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COVID-19 and chronic lung disease: How to stay safe

Illustration of lungs and ribcage (Photo courtesy of Getty Images)
(Photo courtesy of Getty Images)

Because COVID-19 attacks the lungs, limiting social contact is extremely important for people who have underlying health conditions such as asthma, chronic obstructive pulmonary disease (COPD), pulmonary fibrosis, and any additional chronic lung illness.

Chronic lung disease is a term used to described a wide variety of persistent lung disorders. Rahat Hussain, MD, says it is crucial for patients with chronic lung conditions to take extra precaution during the middle of COVID-19.

“Because the virus attacks the lungs, patients with chronic lung disease such as asthma, COPD, and pulmonary fibrosis are more susceptible to the COVID-19 infection,” said Hussain, assistant professor of internal medicine at McGovern Medical School at The University of Texas Health Science Center at Houston (UTHealth) and pulmonary medicine specialist at UT Physicians.

Unfortunately, signs and symptoms of COVID-19 such as difficulty breathing, fatigue, and cough can mimic the symptoms of chronic lung disease. “The best thing for patients with chronic lung conditions to do during this time is to practice social distancing very rigidly. They should stay six feet apart from others, wash hands frequently, and make sure they have a plan of action in place in case they become infected with the virus,” he said. To prepare or help prevent from worsening conditions, Hussain recommends patients:

  • Practice frequent handwashing
  • Change clothes immediately when returning home from places like the grocery store or doctor’s appointments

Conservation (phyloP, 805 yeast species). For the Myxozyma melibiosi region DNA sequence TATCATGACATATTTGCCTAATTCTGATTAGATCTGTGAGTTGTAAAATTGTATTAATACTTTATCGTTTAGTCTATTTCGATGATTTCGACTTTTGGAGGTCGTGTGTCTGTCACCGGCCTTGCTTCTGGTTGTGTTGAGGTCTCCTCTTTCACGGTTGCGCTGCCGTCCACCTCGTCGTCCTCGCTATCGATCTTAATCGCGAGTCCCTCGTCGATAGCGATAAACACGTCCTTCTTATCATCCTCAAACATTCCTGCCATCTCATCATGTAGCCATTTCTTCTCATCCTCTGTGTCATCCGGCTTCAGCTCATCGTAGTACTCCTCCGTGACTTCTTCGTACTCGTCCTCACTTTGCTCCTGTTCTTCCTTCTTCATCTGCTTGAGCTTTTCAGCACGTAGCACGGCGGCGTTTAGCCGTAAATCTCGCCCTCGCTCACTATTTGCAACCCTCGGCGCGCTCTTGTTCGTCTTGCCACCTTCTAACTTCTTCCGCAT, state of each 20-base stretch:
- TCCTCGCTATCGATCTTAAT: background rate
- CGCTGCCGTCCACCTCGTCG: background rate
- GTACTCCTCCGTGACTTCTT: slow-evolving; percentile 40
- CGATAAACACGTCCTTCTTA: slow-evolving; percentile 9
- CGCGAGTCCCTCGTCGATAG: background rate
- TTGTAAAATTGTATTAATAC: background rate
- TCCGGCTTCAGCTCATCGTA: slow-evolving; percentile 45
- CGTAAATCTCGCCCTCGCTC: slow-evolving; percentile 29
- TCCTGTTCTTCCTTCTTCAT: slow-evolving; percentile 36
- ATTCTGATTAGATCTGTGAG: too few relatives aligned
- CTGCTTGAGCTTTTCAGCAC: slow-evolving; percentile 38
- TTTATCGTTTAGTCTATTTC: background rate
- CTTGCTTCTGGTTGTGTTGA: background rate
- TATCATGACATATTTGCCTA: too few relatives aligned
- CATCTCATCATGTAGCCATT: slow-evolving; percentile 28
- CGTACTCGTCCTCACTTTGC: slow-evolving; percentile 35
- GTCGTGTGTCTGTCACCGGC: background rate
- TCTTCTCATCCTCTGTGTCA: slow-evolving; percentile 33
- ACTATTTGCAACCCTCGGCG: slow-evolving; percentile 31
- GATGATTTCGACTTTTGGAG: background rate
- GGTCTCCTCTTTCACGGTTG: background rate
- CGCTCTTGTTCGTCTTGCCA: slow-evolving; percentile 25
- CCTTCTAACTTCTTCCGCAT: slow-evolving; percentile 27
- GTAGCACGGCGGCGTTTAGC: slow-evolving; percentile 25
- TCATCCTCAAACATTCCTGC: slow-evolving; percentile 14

• Avoid touching your face
  • Shower often
  • Stay six feet away from others on public transits
  • Strictly obey the Stay at Home order
  • Disinfect commonly used areas such as phones, tablets, doorknobs, TV remotes, and keyboards
  • Have refills of your medications for at least two months
  • Talk to a health care provider about what to do if you suspect you have COVID-19
  • Know where the closest COVID-19 testing site is
  • Develop a course of action and determine where to go if infected

According to the American Lung Association, more than 35 million Americans live with a chronic lung disease, and Hussain says these patients are most at risk for severe implications if they were to contract the virus.

“The virus is still very new. We know the effects it has on the lungs, and so right now the best thing to do is heed the warnings, stay home, and if you think you have COVID-19, please get yourself checked at any of the locations that the city has set near you and contact your lung doctor immediately to follow their guidance on what to do next,” he said.

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